The types of leukemia we treat include the following:
acute lymphoblastic leukemia, the most common form of cancer in children
acute myeloid leukemia, which causes the body to make abnormal blood cells
chronic myelogenous leukemia, a slower-growing form of leukemia
chronic myelomonocytic leukemia, which results from the creation of too many white blood cells
juvenile myelomonocytic leukemia, a rare form of the disease in which cancer cells spread widely
Our doctors are focused on developing new therapies for the most common tumor found in children, acute lymphoblastic leukemia (ALL). We conduct clinical trials for patients with leukemia, Hodgkin lymphoma, and non-Hodgkin lymphoma.
Brain and Spinal Cord Tumors
Our doctors are at the forefront of research and treatment of brain and spinal cord tumors, the second most common form of childhood cancer.
Our medical investigators are leading research in personalized, tumor-specific treatments. Radiation therapy, when needed, is available at NYU Langone’s Perlmutter Cancer Center.
Our team is led by doctors who have performed extensive research about several types of blood disorders, including hemophilia and idiopathic thrombocytopenic purpura (ITP), and who have developed screening tools that can detect blood disorders in newborns. We also help manage the long-term symptoms that come with blood disorders.
Conditions we treat include the following:
aplastic anemia, which inhibits the body’s ability to make enough new blood cells
blood clots and clotting disorders
Cooley’s anemia, the most common severe form of thalassemia, an inherited blood disorder
histiocytic disorders, a group of conditions that cause an overproduction of white blood cells that leads to organ damage and tumor formation
ITP, which can cause easy bruising and bleeding
sickle cell disease, an inherited disorder that can lead to pain and affects the way blood moves through the body
Bone and Soft Tissue Tumors
Our experts lead research into bone and soft tissue tumors and have special expertise in novel techniques, including those designed to preserve joint and limb function. Chemotherapy and radiation therapy, if necessary, are used in the treatment of these tumors.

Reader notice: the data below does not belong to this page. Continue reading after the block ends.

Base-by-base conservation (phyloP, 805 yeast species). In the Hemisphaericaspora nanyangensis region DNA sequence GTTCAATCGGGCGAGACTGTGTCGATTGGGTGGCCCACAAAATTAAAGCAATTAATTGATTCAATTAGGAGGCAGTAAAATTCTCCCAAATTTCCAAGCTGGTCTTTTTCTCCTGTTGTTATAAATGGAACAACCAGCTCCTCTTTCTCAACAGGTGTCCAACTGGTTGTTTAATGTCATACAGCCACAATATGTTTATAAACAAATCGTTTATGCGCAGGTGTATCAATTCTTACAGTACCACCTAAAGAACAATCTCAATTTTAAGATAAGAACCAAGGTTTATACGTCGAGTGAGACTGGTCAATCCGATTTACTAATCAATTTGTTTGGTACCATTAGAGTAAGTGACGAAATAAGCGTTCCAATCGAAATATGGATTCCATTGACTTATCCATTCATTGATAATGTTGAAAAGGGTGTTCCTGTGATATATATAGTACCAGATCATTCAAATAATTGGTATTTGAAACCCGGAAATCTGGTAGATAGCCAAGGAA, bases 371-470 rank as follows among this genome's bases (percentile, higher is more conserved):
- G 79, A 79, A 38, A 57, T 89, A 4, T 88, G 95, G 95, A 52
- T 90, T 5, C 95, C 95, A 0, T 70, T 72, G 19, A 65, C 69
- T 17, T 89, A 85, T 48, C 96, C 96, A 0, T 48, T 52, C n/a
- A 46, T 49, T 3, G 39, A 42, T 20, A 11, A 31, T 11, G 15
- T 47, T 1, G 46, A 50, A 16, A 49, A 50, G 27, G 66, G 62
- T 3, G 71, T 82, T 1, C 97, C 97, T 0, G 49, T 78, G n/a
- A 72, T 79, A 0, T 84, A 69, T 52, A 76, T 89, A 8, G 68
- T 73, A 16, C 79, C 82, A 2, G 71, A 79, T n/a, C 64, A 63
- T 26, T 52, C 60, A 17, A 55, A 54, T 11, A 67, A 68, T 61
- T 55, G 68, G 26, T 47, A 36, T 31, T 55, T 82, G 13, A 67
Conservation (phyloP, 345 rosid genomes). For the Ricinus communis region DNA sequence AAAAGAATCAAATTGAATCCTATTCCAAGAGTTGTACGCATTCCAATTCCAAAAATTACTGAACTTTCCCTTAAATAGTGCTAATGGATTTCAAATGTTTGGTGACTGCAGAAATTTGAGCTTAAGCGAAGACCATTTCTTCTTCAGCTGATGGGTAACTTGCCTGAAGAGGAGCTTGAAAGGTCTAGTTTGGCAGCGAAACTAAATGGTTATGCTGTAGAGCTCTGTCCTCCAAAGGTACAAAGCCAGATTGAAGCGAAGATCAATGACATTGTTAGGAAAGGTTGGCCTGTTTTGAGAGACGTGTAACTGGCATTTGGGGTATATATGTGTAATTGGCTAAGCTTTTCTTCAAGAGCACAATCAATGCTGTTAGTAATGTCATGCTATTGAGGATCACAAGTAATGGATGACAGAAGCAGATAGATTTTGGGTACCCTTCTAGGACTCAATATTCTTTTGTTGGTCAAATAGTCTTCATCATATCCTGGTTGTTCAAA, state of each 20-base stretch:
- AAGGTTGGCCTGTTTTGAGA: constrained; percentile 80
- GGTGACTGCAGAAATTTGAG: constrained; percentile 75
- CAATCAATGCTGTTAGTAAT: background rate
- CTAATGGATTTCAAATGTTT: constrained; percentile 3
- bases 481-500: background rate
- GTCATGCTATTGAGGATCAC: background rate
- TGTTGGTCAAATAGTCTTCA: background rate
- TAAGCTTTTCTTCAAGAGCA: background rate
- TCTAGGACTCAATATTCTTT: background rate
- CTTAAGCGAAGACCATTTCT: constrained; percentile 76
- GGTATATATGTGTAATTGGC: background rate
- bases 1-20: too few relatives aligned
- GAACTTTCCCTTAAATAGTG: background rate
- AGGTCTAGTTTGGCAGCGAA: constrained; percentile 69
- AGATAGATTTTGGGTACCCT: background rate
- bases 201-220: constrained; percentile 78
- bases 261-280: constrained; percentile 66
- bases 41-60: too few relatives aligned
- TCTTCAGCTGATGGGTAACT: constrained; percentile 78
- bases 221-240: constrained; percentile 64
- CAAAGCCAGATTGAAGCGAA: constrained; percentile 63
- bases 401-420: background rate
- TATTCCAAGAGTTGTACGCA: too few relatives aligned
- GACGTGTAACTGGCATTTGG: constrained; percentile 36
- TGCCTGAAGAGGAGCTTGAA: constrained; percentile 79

Ewing sarcoma, a cancer of the legs, arms, feet, hands, chest, pelvis, spine, or skull; and the soft tissue of the trunk, arms, legs, head and neck, and abdominal cavity
osteosarcoma, which occurs in the cells that create new bone tissue
rhabdomyosarcoma, a cancer found in muscle, tendons, cartilage, and bone
synovial sarcoma, a cancer that forms in the tissues around the joints in the arms or legs, but may also form in the trunk, head, or neck
In people with neurofibromatosis (NF), tumors grow in different parts of the nervous system. We treat children and adults with all forms of the disease, including NF1, NF2, and schwannomatosis, through our Comprehensive Neurofibromatosis Center. We bring together neurologists, neuro-oncologists, otolaryngologists, neurosurgeons, and pediatric oncologists who create care plans and conduct clinical trials as part of the NF Clinical Trials Consortium.
Other Types of Childhood Tumors
The Stephen D. Hassenfeld Children’s Center for Cancer and Blood Disorders also specializes in treating other types of cancer specific to children, rare cancers, and conditions normally seen in adults that occasionally occur in children as well.
We treat children with the following conditions:
hepatoblastoma, a form of liver cancer that typically affects young children
melanoma, the most common form of skin cancer in children
neuroblastoma, a cancer that forms in the immature nerve cells of infants and children
retinoblastoma, a cancer of the light-sensitive layers of nerve tissue at the back of the eye
testicular and ovarian germ cell tumors
Wilms tumor, which can occur in one or both kidneys and is the most common form of kidney cancer in children